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Journal of Veterinary Medicine
Volume 2017 (2017), Article ID 3102567, 11 pages
https://doi.org/10.1155/2017/3102567
Research Article

Subcutaneous Implants of a Cholesterol-Triglyceride-Buprenorphine Suspension in Rats

1Johns Hopkins School of Medicine, Department of Neurological Surgery, Baltimore, MD, USA
2Johns Hopkins School of Medicine, Department of Molecular and Comparative Pathobiology, Baltimore, MD, USA
3George Mason University, Fairfax, VA, USA
4University of Maryland School of Medicine, Departments of Pathology, Medicine, Epidemiology and Public Health and the Program of Comparative Medicine, Baltimore, MD, USA

Correspondence should be addressed to M. Guarnieri

Received 14 January 2017; Revised 18 March 2017; Accepted 21 March 2017; Published 9 April 2017

Academic Editor: Vito Laudadio

Copyright © 2017 M. Guarnieri et al. This is an open access article distributed under the Creative Commons Attribution License, which permits unrestricted use, distribution, and reproduction in any medium, provided the original work is properly cited.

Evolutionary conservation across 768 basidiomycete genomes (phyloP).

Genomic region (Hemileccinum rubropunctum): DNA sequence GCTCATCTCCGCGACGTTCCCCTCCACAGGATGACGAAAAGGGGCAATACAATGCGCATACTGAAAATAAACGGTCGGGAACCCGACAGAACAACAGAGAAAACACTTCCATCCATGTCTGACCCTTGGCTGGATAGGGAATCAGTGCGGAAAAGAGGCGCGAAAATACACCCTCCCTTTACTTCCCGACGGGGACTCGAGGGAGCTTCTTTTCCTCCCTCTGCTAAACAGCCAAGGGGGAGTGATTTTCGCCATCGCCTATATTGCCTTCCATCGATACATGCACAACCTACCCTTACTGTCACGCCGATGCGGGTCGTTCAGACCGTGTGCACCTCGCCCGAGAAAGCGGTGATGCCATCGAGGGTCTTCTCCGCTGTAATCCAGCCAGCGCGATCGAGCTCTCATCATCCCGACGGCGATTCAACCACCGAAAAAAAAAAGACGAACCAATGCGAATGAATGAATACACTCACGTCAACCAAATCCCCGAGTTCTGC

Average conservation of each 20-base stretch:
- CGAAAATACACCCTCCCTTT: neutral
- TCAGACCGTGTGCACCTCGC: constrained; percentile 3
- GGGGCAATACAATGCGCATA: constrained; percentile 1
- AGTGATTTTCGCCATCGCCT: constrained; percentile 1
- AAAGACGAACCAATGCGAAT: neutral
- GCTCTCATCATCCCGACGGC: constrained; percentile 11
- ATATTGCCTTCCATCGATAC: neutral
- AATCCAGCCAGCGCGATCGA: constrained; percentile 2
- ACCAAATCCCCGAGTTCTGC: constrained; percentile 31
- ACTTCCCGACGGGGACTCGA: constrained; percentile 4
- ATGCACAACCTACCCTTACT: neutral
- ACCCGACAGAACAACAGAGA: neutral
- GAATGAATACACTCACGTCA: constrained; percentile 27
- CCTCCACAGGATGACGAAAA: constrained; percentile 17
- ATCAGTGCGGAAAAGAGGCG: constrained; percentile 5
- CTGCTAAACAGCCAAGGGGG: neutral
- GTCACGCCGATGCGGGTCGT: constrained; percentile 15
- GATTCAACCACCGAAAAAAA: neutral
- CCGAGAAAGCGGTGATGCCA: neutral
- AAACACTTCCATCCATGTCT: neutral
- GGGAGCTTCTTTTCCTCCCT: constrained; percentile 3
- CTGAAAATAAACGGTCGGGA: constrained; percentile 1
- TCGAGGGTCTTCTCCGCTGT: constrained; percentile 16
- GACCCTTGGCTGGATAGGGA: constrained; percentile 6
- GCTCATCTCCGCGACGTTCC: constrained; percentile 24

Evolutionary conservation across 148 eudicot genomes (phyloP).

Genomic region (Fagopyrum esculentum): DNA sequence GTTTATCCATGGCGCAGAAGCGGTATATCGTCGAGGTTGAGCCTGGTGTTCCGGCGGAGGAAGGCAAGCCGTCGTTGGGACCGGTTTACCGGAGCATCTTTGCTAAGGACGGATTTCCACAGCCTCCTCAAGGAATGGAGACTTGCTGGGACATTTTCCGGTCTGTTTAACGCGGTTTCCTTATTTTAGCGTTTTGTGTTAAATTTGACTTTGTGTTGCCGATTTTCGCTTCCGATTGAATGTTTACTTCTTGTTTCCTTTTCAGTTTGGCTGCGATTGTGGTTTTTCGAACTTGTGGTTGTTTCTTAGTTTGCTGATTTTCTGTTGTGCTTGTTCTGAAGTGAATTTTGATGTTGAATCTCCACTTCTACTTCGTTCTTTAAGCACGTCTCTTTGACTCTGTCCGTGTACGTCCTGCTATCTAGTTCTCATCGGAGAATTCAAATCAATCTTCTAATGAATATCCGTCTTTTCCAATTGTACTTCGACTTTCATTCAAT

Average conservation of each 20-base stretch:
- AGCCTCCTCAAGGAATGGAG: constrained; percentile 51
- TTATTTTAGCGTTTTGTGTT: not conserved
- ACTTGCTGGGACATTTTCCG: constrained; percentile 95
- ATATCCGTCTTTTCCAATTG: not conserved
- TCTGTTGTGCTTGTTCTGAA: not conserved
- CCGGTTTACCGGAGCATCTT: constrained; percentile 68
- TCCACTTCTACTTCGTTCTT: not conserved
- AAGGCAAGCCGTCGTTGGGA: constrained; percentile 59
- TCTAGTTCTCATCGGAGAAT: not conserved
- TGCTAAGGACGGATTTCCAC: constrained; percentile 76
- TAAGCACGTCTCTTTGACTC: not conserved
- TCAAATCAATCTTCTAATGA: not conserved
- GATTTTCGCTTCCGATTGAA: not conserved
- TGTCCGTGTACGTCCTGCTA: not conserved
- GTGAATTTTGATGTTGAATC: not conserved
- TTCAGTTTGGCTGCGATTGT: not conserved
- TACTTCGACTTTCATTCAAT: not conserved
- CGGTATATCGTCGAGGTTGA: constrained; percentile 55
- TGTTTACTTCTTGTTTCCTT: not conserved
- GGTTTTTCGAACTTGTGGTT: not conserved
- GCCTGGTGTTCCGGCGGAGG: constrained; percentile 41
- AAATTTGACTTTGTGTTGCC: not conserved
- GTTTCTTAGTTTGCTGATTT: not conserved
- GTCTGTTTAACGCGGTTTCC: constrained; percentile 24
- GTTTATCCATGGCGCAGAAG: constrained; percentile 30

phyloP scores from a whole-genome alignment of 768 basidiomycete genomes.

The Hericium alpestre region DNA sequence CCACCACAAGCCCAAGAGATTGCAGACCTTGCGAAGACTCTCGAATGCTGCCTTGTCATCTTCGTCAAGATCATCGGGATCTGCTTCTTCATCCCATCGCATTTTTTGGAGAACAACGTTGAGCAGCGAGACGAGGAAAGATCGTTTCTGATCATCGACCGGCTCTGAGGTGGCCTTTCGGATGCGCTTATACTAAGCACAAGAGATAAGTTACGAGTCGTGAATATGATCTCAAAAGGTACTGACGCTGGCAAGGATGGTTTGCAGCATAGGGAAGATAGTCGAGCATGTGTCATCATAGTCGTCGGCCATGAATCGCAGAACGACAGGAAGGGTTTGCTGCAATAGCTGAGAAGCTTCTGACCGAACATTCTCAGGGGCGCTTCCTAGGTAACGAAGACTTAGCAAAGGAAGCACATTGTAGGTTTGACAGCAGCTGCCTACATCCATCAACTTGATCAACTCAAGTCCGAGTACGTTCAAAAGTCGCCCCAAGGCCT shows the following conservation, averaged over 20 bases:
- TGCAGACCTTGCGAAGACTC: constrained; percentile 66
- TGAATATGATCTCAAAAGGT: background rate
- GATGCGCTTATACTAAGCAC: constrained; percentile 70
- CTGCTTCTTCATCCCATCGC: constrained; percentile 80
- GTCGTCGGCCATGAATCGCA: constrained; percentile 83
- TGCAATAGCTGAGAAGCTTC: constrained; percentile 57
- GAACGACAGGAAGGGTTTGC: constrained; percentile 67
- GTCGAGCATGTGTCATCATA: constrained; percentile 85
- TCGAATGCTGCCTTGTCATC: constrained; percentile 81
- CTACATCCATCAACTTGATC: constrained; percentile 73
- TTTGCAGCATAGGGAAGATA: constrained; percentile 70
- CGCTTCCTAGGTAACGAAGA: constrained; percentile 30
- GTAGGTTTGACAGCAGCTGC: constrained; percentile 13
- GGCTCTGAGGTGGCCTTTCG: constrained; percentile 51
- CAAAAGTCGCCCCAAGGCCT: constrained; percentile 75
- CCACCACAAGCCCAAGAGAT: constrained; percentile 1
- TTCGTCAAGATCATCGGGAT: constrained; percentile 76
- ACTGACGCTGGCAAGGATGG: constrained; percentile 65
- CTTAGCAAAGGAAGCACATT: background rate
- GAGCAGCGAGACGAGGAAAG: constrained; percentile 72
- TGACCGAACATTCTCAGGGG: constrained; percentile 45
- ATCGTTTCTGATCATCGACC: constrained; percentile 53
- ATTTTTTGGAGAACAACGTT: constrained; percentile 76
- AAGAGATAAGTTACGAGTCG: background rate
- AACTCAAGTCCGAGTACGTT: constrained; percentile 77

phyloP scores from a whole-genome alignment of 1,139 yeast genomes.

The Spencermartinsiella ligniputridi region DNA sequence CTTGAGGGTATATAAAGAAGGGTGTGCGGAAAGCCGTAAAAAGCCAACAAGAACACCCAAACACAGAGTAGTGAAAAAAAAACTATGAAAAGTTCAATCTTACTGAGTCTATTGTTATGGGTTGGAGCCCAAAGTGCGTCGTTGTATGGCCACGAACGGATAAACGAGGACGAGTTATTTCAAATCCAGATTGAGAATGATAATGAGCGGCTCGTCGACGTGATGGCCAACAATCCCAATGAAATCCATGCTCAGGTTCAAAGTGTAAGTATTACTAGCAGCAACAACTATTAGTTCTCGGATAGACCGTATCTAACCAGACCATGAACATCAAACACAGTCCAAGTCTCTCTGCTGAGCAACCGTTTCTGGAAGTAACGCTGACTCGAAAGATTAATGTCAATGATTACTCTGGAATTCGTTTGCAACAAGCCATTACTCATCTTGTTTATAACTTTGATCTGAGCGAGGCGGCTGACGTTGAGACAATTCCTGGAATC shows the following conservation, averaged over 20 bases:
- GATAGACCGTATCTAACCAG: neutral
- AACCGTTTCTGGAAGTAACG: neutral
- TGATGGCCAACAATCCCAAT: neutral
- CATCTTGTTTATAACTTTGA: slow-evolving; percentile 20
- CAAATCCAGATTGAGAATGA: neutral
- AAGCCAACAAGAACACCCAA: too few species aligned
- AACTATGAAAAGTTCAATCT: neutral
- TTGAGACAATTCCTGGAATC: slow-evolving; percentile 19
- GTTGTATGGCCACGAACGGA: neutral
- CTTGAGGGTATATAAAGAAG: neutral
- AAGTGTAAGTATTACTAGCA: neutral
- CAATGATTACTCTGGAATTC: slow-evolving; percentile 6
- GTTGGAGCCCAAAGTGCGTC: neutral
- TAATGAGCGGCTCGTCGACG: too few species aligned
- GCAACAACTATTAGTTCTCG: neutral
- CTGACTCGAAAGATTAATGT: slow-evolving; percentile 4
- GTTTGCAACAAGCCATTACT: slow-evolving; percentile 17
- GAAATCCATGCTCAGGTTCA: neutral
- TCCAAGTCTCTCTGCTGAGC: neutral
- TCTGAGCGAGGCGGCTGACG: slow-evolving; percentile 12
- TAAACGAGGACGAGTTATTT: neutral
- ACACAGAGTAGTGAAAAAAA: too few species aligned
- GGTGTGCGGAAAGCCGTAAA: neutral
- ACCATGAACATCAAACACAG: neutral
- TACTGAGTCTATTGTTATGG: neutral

Abstract

A Target Animal Safety protocol was used to examine adverse events in male and female Fischer F344/NTac rats treated with increasing doses of a subcutaneous implant of a lipid suspension of buprenorphine. A single injection of 0.65 mg/kg afforded clinically significant blood levels of drug for 3 days. Chemistry, hematology, coagulation, and urinalysis values with 2- to 10-fold excess doses of the drug-lipid suspension were within normal limits. Histopathology findings were unremarkable. The skin and underlying tissue surrounding the drug injection were unremarkable. Approximately 25% of a cohort of rats given the excess doses of 1.3, 3.9, and 6.5 mg/kg displayed nausea-related behavior consisting of intermittent and limited excess grooming and self-gnawing. These results confirm the safety of cholesterol-triglyceride carrier systems for subcutaneous drug delivery of buprenorphine in laboratory animals and further demonstrate the utility of lipid-based carriers as scaffolds for subcutaneous, long-acting drug therapy.